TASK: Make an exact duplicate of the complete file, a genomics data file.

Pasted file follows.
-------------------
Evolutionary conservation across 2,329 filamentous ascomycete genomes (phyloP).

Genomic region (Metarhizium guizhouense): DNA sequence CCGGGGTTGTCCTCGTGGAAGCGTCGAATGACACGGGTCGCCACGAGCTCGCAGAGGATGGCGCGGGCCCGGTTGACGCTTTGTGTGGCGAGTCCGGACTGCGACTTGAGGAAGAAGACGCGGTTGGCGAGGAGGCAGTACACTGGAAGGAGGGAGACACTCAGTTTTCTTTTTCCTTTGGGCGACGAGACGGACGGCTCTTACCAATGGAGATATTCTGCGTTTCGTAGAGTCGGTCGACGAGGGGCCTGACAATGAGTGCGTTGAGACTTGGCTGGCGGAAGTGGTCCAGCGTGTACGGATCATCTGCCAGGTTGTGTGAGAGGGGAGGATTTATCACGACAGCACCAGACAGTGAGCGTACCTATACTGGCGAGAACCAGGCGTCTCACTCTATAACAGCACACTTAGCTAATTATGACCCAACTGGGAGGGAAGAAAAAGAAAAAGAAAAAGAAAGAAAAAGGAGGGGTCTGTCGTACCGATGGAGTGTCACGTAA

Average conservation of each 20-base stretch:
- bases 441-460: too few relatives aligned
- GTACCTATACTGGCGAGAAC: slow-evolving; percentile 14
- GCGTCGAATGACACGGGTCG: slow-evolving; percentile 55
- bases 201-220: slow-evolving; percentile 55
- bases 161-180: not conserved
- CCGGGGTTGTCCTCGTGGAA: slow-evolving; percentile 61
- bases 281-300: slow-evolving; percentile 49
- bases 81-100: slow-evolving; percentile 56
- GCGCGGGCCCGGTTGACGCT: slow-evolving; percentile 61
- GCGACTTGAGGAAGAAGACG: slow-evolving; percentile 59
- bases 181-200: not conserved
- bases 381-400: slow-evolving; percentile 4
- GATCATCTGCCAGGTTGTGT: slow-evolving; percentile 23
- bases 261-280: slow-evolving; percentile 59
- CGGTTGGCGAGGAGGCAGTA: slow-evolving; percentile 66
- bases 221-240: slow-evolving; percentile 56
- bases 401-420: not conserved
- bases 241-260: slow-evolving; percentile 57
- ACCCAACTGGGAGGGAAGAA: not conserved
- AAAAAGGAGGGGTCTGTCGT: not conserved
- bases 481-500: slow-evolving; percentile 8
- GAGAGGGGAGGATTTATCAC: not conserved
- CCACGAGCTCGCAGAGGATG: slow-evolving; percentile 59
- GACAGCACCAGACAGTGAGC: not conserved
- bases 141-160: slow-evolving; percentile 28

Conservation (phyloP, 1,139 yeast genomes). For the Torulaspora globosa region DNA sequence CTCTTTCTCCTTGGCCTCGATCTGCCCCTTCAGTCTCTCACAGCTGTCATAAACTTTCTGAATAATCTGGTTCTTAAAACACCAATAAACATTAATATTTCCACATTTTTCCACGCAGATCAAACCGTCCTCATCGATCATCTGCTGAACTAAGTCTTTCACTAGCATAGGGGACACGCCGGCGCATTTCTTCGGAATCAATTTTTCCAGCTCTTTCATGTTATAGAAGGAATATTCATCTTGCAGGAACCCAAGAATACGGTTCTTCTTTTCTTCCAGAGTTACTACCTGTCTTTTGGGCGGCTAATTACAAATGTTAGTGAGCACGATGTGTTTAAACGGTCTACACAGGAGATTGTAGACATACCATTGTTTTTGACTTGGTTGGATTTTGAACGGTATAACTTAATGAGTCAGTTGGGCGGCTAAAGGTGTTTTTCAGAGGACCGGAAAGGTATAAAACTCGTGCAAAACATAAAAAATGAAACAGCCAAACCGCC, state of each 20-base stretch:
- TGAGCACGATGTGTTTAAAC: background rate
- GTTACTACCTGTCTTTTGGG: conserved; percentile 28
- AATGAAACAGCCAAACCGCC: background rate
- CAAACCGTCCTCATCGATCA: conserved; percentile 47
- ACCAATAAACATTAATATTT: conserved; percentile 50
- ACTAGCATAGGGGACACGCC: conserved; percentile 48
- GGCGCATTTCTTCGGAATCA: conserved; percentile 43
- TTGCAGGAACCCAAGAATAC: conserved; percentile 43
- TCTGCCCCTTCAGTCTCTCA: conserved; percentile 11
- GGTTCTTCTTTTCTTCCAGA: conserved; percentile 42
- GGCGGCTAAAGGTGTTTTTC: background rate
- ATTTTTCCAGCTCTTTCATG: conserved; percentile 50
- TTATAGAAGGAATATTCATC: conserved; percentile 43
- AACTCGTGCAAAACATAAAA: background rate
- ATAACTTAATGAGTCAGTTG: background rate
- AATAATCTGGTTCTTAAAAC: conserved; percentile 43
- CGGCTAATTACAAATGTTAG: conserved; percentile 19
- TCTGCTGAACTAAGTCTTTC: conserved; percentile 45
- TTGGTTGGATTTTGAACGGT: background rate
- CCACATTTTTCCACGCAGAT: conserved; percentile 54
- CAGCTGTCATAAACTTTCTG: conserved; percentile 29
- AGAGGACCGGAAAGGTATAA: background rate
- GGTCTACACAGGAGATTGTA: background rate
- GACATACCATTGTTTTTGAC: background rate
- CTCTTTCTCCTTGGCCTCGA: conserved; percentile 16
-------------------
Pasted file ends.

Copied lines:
Evolutionary conservation across 2,329 filamentous ascomycete genomes (phyloP).

Genomic region (Metarhizium guizhouense): DNA sequence CCGGGGTTGTCCTCGTGGAAGCGTCGAATGACACGGGTCGCCACGAGCTCGCAGAGGATGGCGCGGGCCCGGTTGACGCTTTGTGTGGCGAGTCCGGACTGCGACTTGAGGAAGAAGACGCGGTTGGCGAGGAGGCAGTACACTGGAAGGAGGGAGACACTCAGTTTTCTTTTTCCTTTGGGCGACGAGACGGACGGCTCTTACCAATGGAGATATTCTGCGTTTCGTAGAGTCGGTCGACGAGGGGCCTGACAATGAGTGCGTTGAGACTTGGCTGGCGGAAGTGGTCCAGCGTGTACGGATCATCTGCCAGGTTGTGTGAGAGGGGAGGATTTATCACGACAGCACCAGACAGTGAGCGTACCTATACTGGCGAGAACCAGGCGTCTCACTCTATAACAGCACACTTAGCTAATTATGACCCAACTGGGAGGGAAGAAAAAGAAAAAGAAAAAGAAAGAAAAAGGAGGGGTCTGTCGTACCGATGGAGTGTCACGTAA

Average conservation of each 20-base stretch:
- bases 441-460: too few relatives aligned
- GTACCTATACTGGCGAGAAC: slow-evolving; percentile 14
- GCGTCGAATGACACGGGTCG: slow-evolving; percentile 55
- bases 201-220: slow-evolving; percentile 55
- bases 161-180: not conserved
- CCGGGGTTGTCCTCGTGGAA: slow-evolving; percentile 61
- bases 281-300: slow-evolving; percentile 49
- bases 81-100: slow-evolving; percentile 56
- GCGCGGGCCCGGTTGACGCT: slow-evolving; percentile 61
- GCGACTTGAGGAAGAAGACG: slow-evolving; percentile 59
- bases 181-200: not conserved
- bases 381-400: slow-evolving; percentile 4
- GATCATCTGCCAGGTTGTGT: slow-evolving; percentile 23
- bases 261-280: slow-evolving; percentile 59
- CGGTTGGCGAGGAGGCAGTA: slow-evolving; percentile 66
- bases 221-240: slow-evolving; percentile 56
- bases 401-420: not conserved
- bases 241-260: slow-evolving; percentile 57
- ACCCAACTGGGAGGGAAGAA: not conserved
- AAAAAGGAGGGGTCTGTCGT: not conserved
- bases 481-500: slow-evolving; percentile 8
- GAGAGGGGAGGATTTATCAC: not conserved
- CCACGAGCTCGCAGAGGATG: slow-evolving; percentile 59
- GACAGCACCAGACAGTGAGC: not conserved
- bases 141-160: slow-evolving; percentile 28

Conservation (phyloP, 1,139 yeast genomes). For the Torulaspora globosa region DNA sequence CTCTTTCTCCTTGGCCTCGATCTGCCCCTTCAGTCTCTCACAGCTGTCATAAACTTTCTGAATAATCTGGTTCTTAAAACACCAATAAACATTAATATTTCCACATTTTTCCACGCAGATCAAACCGTCCTCATCGATCATCTGCTGAACTAAGTCTTTCACTAGCATAGGGGACACGCCGGCGCATTTCTTCGGAATCAATTTTTCCAGCTCTTTCATGTTATAGAAGGAATATTCATCTTGCAGGAACCCAAGAATACGGTTCTTCTTTTCTTCCAGAGTTACTACCTGTCTTTTGGGCGGCTAATTACAAATGTTAGTGAGCACGATGTGTTTAAACGGTCTACACAGGAGATTGTAGACATACCATTGTTTTTGACTTGGTTGGATTTTGAACGGTATAACTTAATGAGTCAGTTGGGCGGCTAAAGGTGTTTTTCAGAGGACCGGAAAGGTATAAAACTCGTGCAAAACATAAAAAATGAAACAGCCAAACCGCC, state of each 20-base stretch:
- TGAGCACGATGTGTTTAAAC: background rate
- GTTACTACCTGTCTTTTGGG: conserved; percentile 28
- AATGAAACAGCCAAACCGCC: background rate
- CAAACCGTCCTCATCGATCA: conserved; percentile 47
- ACCAATAAACATTAATATTT: conserved; percentile 50
- ACTAGCATAGGGGACACGCC: conserved; percentile 48
- GGCGCATTTCTTCGGAATCA: conserved; percentile 43
- TTGCAGGAACCCAAGAATAC: conserved; percentile 43
- TCTGCCCCTTCAGTCTCTCA: conserved; percentile 11
- GGTTCTTCTTTTCTTCCAGA: conserved; percentile 42
- GGCGGCTAAAGGTGTTTTTC: background rate
- ATTTTTCCAGCTCTTTCATG: conserved; percentile 50
- TTATAGAAGGAATATTCATC: conserved; percentile 43
- AACTCGTGCAAAACATAAAA: background rate
- ATAACTTAATGAGTCAGTTG: background rate
- AATAATCTGGTTCTTAAAAC: conserved; percentile 43
- CGGCTAATTACAAATGTTAG: conserved; percentile 19
- TCTGCTGAACTAAGTCTTTC: conserved; percentile 45
- TTGGTTGGATTTTGAACGGT: background rate
- CCACATTTTTCCACGCAGAT: conserved; percentile 54
- CAGCTGTCATAAACTTTCTG: conserved; percentile 29
- AGAGGACCGGAAAGGTATAA: background rate
- GGTCTACACAGGAGATTGTA: background rate
- GACATACCATTGTTTTTGAC: background rate
- CTCTTTCTCCTTGGCCTCGA: conserved; percentile 16